Avoid these if you’re on the job hunt
Landing a job can be a daunting, stressful task. I started my first post-grad job hunt the February of my senior year of college. I was armed with internship and student-job experience, a well edited resume, and a strongly formatted cover letter. Even still, I spent hours sending out my resume, had near weekly interviews, and obsessed over applications only to wait for follow up calls that never came.
After months of fruitless job applications and interviews, and with my graduation day looming nearer, I was desperate for just one yes. It took me another few weeks, but I finally got that call — and started my first full time job one month after graduation. Right now, we’re experiencing the most competitive job market seen in years. Whether you’re currently on the job hunt or are waiting to make the leap, avoid these common mistakes when starting your search.
Mistake #1: They Apply to Everything on Indeed, Linked in, or other Job Posting platform
Many applicants will head straight to Indeed, and blast their resume to every job that crops up on their feed. In doing so, they do not take the time to figure out if the company is a good fit for their background, if their resume has key words the employer is looking for, or if they even like the company. Soon, you’ll be receiving emails and calls from companies you don’t even remember applying to, and one quick glance at their Glassdoor page will make you want to run swiftly in the opposite direction. This will waste your time, and the hiring manager’s time who is looking at your application.
A Better Approach
Instead, sit down and choose a handful of job postings that match your skills, interests, and goals. You don’t have to narrow this list down too aggressively, but be sure to apply to companies you would realistically be happy to hear back from. Through this, you’ll save yourself the time and anxiety of mass messaging companies you have no plans on actually working for. You will also give yourself the chance to tailor down your resume to each specific job posting using key phrases from the post.
Mistake #2: They Lack Confidence
Like most post-grads know, applying for your first salaried job is terrifying. But, you cannot allow this fear to hold you back from going after what you want and deserve. It’s easy to only apply for jobs that pay less than your desired starting salary, or require less experience that you have. But if you only apply for jobs you think are easy to get, and lowball yourself, you won’t ever know your true potential. If you walk (or zoom dial) into an interview and feel like you don’t deserve the position you’re applying to, the interviewer will know it and take your anxiety as a warning sign not to hire you. Hiring managers need to trust that the people they push through rounds of interviews are truly capable of the work they’re going to be doing. If you don’t show them you’re a good bet, they won’t believe in you.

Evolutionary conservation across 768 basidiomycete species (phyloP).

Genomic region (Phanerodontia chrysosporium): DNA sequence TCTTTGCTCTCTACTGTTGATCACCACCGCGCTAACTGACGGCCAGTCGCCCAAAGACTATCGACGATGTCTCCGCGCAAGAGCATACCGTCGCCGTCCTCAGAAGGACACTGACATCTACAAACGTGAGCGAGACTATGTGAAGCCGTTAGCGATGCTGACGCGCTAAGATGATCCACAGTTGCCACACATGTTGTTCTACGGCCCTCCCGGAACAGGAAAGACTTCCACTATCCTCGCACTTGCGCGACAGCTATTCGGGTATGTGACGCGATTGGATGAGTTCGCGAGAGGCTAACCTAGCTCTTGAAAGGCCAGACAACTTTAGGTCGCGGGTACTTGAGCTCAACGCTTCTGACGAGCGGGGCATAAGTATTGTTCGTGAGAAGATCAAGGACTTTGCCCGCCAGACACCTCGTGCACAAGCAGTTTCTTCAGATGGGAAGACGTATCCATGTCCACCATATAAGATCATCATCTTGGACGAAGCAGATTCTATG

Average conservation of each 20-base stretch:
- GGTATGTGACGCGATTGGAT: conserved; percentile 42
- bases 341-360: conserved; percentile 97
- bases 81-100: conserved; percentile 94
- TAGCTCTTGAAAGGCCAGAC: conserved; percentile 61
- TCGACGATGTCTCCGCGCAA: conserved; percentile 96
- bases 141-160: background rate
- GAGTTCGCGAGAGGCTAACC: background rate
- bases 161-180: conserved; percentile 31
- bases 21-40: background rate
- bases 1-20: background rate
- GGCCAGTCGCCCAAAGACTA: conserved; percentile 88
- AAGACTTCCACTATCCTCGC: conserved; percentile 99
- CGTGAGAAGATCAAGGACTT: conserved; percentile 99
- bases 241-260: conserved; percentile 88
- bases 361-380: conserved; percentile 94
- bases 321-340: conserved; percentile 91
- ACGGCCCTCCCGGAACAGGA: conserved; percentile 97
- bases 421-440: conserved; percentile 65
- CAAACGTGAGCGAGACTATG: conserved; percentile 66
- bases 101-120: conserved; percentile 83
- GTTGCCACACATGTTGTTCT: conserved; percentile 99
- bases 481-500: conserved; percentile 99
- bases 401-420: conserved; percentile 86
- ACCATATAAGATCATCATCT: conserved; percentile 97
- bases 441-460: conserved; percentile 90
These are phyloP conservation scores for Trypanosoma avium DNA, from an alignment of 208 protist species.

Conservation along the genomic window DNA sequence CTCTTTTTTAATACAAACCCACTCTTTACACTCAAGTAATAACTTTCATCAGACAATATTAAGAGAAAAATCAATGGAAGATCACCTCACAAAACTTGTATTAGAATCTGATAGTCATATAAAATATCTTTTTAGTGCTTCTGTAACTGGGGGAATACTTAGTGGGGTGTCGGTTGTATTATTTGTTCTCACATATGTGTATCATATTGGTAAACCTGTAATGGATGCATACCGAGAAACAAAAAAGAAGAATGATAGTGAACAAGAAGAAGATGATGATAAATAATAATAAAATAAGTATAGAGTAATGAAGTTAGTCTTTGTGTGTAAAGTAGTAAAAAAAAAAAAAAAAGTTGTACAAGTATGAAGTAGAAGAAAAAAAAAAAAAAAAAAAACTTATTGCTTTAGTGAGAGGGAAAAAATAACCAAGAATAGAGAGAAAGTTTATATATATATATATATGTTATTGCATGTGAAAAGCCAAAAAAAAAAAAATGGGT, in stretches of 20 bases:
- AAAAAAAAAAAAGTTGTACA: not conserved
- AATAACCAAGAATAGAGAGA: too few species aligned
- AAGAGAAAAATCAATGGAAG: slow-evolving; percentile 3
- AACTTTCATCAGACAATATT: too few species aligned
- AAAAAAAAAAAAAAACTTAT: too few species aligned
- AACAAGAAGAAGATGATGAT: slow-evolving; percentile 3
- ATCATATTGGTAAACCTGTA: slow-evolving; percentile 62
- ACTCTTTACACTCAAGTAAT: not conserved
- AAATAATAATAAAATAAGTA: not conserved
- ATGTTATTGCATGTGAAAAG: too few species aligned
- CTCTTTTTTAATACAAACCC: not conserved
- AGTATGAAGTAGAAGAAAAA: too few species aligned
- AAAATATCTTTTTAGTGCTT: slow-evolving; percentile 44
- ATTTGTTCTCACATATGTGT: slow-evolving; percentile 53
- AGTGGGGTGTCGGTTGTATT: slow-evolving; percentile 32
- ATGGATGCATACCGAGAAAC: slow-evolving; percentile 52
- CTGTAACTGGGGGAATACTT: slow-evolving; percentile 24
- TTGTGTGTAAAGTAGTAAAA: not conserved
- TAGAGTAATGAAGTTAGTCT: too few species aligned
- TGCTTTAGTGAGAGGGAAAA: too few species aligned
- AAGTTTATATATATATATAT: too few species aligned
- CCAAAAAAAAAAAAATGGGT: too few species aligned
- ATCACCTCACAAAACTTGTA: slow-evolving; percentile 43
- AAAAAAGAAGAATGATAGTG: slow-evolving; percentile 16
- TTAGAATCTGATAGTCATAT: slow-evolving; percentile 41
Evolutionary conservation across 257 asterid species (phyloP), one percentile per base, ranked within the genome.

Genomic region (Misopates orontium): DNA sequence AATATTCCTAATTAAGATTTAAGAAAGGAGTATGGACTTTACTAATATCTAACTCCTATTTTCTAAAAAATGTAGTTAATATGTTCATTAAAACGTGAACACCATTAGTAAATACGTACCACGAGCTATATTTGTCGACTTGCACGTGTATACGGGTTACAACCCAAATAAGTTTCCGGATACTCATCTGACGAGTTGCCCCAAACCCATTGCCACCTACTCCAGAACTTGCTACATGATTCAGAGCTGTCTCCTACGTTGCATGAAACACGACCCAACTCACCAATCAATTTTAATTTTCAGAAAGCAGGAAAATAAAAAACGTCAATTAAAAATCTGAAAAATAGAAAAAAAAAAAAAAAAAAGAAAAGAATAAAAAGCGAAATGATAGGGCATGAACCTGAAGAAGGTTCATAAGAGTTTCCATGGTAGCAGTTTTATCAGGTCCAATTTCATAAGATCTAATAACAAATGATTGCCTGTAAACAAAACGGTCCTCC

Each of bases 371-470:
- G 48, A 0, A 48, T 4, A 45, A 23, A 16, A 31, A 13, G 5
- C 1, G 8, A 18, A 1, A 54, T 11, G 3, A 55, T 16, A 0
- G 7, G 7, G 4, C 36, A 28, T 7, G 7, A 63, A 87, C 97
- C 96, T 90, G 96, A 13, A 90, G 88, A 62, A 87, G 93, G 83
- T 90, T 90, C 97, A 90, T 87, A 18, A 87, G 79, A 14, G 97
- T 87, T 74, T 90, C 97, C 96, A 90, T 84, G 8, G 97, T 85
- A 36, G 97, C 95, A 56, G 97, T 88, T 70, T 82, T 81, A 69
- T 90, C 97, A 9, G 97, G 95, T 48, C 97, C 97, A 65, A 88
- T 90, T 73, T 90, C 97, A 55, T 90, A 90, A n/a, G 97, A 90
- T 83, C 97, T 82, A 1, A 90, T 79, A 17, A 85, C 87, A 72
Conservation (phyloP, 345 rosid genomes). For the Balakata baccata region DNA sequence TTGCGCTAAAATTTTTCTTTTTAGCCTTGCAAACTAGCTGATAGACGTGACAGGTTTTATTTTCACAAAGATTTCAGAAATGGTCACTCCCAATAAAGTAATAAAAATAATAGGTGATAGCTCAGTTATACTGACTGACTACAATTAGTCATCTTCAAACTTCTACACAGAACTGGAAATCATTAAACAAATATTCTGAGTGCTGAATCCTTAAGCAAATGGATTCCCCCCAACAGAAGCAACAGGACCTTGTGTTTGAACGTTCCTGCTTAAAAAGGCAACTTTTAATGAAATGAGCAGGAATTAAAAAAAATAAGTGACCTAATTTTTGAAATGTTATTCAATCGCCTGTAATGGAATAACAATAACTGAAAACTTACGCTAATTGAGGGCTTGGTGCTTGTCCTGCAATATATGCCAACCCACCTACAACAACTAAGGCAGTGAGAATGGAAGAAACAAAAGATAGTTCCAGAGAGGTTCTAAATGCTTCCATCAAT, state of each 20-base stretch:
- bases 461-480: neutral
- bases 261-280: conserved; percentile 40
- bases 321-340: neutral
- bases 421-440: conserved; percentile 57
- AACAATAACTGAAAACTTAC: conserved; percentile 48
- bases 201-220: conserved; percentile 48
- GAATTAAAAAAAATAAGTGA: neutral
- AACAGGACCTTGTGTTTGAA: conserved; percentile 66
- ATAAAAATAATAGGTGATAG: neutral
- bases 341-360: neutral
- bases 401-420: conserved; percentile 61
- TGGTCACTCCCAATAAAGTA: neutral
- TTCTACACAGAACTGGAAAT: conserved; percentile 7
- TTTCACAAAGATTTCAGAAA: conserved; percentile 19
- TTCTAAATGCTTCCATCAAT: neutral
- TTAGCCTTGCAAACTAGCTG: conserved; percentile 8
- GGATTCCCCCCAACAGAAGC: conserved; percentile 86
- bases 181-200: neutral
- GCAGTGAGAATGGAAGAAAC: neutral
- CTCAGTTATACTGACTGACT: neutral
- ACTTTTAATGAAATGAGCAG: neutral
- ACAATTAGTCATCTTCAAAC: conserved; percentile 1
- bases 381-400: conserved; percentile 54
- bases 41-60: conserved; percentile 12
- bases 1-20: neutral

A Better Approach
If you have internship or work experience, leverage that when applying for jobs. Don’t be afraid that the hiring manager won’t be impressed by your resume, or worry that you don’t lack the entire list of skills on a job posting. If you are confident in yourself, your experience, and your ability to learn on the job, the hiring manager will see that and feel it, too. Remember that getting a college degree is largely about demonstrating to a future employer that you’re willing to learn, and commit to a task. As a post-grad, you’ve already proven that, and have the ability to grow your skill set on the job. You just need to get through the door, first.
Mistake #3: They Don’t Take Breaks
Most people looking for a job wake up in the morning, start applying, and don’t stop until late in the evening. Then, they go to sleep and in the morning, they rinse and repeat. They have job alerts turned on for their phone, and are the first one to apply to any new job opening. They refresh their email looking for updates on their applications, emails from companies, or new postings every few minutes. These are the people who apply to every job in a rush, like it’s a race they’re desperate they’re win. With more speed than focus, their applications are half finished, uninteresting, and sloppy.
A Better Approach
Plan ahead on how many applications you want to complete, roughly, per week. This will help keep you motivated and engaged, but will keep you from overworking yourself. This will also give you a chance to try something fresh, reach out to old networks or beef up your LinkedIn profile. It may feel like you’ll miss out on a great opportunity by stepping away, or like you need to be the first applicant to apply to each new posting. But the truth is, you don’t — you need a clear head, a strong application and a fresh perspective.
Job searching can take a lot of time and patience before you see any results. But, if you keep these mistakes in mind and make a plan, you’ll be well on your way to your first job in no time.